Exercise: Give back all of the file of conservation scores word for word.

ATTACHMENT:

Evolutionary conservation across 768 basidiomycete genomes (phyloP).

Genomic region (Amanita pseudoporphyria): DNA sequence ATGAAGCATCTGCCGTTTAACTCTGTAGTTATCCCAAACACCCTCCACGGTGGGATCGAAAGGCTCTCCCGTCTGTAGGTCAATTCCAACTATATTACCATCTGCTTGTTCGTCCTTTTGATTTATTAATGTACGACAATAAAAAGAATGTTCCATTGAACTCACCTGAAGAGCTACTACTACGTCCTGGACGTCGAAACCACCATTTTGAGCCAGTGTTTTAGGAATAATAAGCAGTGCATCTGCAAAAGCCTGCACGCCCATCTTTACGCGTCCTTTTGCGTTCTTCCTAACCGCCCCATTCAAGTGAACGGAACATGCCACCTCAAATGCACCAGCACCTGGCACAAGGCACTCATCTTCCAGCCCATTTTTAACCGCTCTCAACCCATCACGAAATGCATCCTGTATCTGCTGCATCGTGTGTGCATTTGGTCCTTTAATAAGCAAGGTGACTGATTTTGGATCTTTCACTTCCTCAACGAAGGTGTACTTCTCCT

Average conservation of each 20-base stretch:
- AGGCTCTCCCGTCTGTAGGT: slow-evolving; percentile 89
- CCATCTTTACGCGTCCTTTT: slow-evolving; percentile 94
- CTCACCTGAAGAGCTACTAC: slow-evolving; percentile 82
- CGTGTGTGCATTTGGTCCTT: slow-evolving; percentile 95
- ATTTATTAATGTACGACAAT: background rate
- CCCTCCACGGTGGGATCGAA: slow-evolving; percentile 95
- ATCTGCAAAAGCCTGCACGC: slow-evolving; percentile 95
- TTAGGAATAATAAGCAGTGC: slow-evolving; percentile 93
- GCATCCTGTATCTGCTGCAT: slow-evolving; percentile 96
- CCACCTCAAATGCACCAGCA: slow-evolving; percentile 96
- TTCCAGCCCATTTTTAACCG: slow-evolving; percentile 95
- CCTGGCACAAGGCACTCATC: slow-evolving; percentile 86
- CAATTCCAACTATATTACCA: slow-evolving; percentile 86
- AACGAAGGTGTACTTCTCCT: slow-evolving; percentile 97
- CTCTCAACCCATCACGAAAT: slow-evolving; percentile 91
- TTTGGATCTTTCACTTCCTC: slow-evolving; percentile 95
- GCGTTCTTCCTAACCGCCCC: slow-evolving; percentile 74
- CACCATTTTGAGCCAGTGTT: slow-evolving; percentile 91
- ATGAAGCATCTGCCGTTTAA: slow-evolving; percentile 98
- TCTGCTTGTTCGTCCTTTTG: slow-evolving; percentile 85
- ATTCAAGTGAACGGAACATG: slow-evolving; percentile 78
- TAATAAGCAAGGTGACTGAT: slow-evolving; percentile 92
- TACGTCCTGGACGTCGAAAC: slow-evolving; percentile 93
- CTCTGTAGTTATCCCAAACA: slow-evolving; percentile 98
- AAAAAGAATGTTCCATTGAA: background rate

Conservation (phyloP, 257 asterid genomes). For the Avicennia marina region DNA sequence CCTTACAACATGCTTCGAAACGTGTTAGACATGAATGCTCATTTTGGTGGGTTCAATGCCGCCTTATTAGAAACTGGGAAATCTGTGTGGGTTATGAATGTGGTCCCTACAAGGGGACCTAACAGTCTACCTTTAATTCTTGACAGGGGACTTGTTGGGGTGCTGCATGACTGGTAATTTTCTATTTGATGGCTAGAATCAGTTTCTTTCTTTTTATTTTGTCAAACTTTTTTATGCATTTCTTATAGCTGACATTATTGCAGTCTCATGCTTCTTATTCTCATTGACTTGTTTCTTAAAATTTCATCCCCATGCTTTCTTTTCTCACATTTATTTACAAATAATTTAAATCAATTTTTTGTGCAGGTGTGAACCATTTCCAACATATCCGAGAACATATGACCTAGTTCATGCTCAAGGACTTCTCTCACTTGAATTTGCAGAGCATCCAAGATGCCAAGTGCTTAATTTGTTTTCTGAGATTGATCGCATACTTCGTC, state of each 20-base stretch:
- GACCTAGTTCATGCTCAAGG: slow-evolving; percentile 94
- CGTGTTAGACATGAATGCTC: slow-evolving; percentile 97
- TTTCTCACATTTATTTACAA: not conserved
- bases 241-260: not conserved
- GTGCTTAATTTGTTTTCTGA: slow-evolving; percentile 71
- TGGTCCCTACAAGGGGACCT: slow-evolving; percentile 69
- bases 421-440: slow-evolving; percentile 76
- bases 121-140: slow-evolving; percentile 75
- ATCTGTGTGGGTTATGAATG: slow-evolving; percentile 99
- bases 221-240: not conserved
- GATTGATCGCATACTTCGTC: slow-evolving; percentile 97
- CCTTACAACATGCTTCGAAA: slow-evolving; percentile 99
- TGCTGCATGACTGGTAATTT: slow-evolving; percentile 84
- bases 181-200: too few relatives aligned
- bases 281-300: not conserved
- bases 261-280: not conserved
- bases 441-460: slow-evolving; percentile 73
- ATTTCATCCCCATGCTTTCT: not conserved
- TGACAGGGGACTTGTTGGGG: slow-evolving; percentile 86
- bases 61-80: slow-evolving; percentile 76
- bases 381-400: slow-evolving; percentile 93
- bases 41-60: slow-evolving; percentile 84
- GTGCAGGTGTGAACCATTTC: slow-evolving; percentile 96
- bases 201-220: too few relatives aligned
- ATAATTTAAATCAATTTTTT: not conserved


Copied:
Evolutionary conservation across 768 basidiomycete genomes (phyloP).

Genomic region (Amanita pseudoporphyria): DNA sequence ATGAAGCATCTGCCGTTTAACTCTGTAGTTATCCCAAACACCCTCCACGGTGGGATCGAAAGGCTCTCCCGTCTGTAGGTCAATTCCAACTATATTACCATCTGCTTGTTCGTCCTTTTGATTTATTAATGTACGACAATAAAAAGAATGTTCCATTGAACTCACCTGAAGAGCTACTACTACGTCCTGGACGTCGAAACCACCATTTTGAGCCAGTGTTTTAGGAATAATAAGCAGTGCATCTGCAAAAGCCTGCACGCCCATCTTTACGCGTCCTTTTGCGTTCTTCCTAACCGCCCCATTCAAGTGAACGGAACATGCCACCTCAAATGCACCAGCACCTGGCACAAGGCACTCATCTTCCAGCCCATTTTTAACCGCTCTCAACCCATCACGAAATGCATCCTGTATCTGCTGCATCGTGTGTGCATTTGGTCCTTTAATAAGCAAGGTGACTGATTTTGGATCTTTCACTTCCTCAACGAAGGTGTACTTCTCCT

Average conservation of each 20-base stretch:
- AGGCTCTCCCGTCTGTAGGT: slow-evolving; percentile 89
- CCATCTTTACGCGTCCTTTT: slow-evolving; percentile 94
- CTCACCTGAAGAGCTACTAC: slow-evolving; percentile 82
- CGTGTGTGCATTTGGTCCTT: slow-evolving; percentile 95
- ATTTATTAATGTACGACAAT: background rate
- CCCTCCACGGTGGGATCGAA: slow-evolving; percentile 95
- ATCTGCAAAAGCCTGCACGC: slow-evolving; percentile 95
- TTAGGAATAATAAGCAGTGC: slow-evolving; percentile 93
- GCATCCTGTATCTGCTGCAT: slow-evolving; percentile 96
- CCACCTCAAATGCACCAGCA: slow-evolving; percentile 96
- TTCCAGCCCATTTTTAACCG: slow-evolving; percentile 95
- CCTGGCACAAGGCACTCATC: slow-evolving; percentile 86
- CAATTCCAACTATATTACCA: slow-evolving; percentile 86
- AACGAAGGTGTACTTCTCCT: slow-evolving; percentile 97
- CTCTCAACCCATCACGAAAT: slow-evolving; percentile 91
- TTTGGATCTTTCACTTCCTC: slow-evolving; percentile 95
- GCGTTCTTCCTAACCGCCCC: slow-evolving; percentile 74
- CACCATTTTGAGCCAGTGTT: slow-evolving; percentile 91
- ATGAAGCATCTGCCGTTTAA: slow-evolving; percentile 98
- TCTGCTTGTTCGTCCTTTTG: slow-evolving; percentile 85
- ATTCAAGTGAACGGAACATG: slow-evolving; percentile 78
- TAATAAGCAAGGTGACTGAT: slow-evolving; percentile 92
- TACGTCCTGGACGTCGAAAC: slow-evolving; percentile 93
- CTCTGTAGTTATCCCAAACA: slow-evolving; percentile 98
- AAAAAGAATGTTCCATTGAA: background rate

Conservation (phyloP, 257 asterid genomes). For the Avicennia marina region DNA sequence CCTTACAACATGCTTCGAAACGTGTTAGACATGAATGCTCATTTTGGTGGGTTCAATGCCGCCTTATTAGAAACTGGGAAATCTGTGTGGGTTATGAATGTGGTCCCTACAAGGGGACCTAACAGTCTACCTTTAATTCTTGACAGGGGACTTGTTGGGGTGCTGCATGACTGGTAATTTTCTATTTGATGGCTAGAATCAGTTTCTTTCTTTTTATTTTGTCAAACTTTTTTATGCATTTCTTATAGCTGACATTATTGCAGTCTCATGCTTCTTATTCTCATTGACTTGTTTCTTAAAATTTCATCCCCATGCTTTCTTTTCTCACATTTATTTACAAATAATTTAAATCAATTTTTTGTGCAGGTGTGAACCATTTCCAACATATCCGAGAACATATGACCTAGTTCATGCTCAAGGACTTCTCTCACTTGAATTTGCAGAGCATCCAAGATGCCAAGTGCTTAATTTGTTTTCTGAGATTGATCGCATACTTCGTC, state of each 20-base stretch:
- GACCTAGTTCATGCTCAAGG: slow-evolving; percentile 94
- CGTGTTAGACATGAATGCTC: slow-evolving; percentile 97
- TTTCTCACATTTATTTACAA: not conserved
- bases 241-260: not conserved
- GTGCTTAATTTGTTTTCTGA: slow-evolving; percentile 71
- TGGTCCCTACAAGGGGACCT: slow-evolving; percentile 69
- bases 421-440: slow-evolving; percentile 76
- bases 121-140: slow-evolving; percentile 75
- ATCTGTGTGGGTTATGAATG: slow-evolving; percentile 99
- bases 221-240: not conserved
- GATTGATCGCATACTTCGTC: slow-evolving; percentile 97
- CCTTACAACATGCTTCGAAA: slow-evolving; percentile 99
- TGCTGCATGACTGGTAATTT: slow-evolving; percentile 84
- bases 181-200: too few relatives aligned
- bases 281-300: not conserved
- bases 261-280: not conserved
- bases 441-460: slow-evolving; percentile 73
- ATTTCATCCCCATGCTTTCT: not conserved
- TGACAGGGGACTTGTTGGGG: slow-evolving; percentile 86
- bases 61-80: slow-evolving; percentile 76
- bases 381-400: slow-evolving; percentile 93
- bases 41-60: slow-evolving; percentile 84
- GTGCAGGTGTGAACCATTTC: slow-evolving; percentile 96
- bases 201-220: too few relatives aligned
- ATAATTTAAATCAATTTTTT: not conserved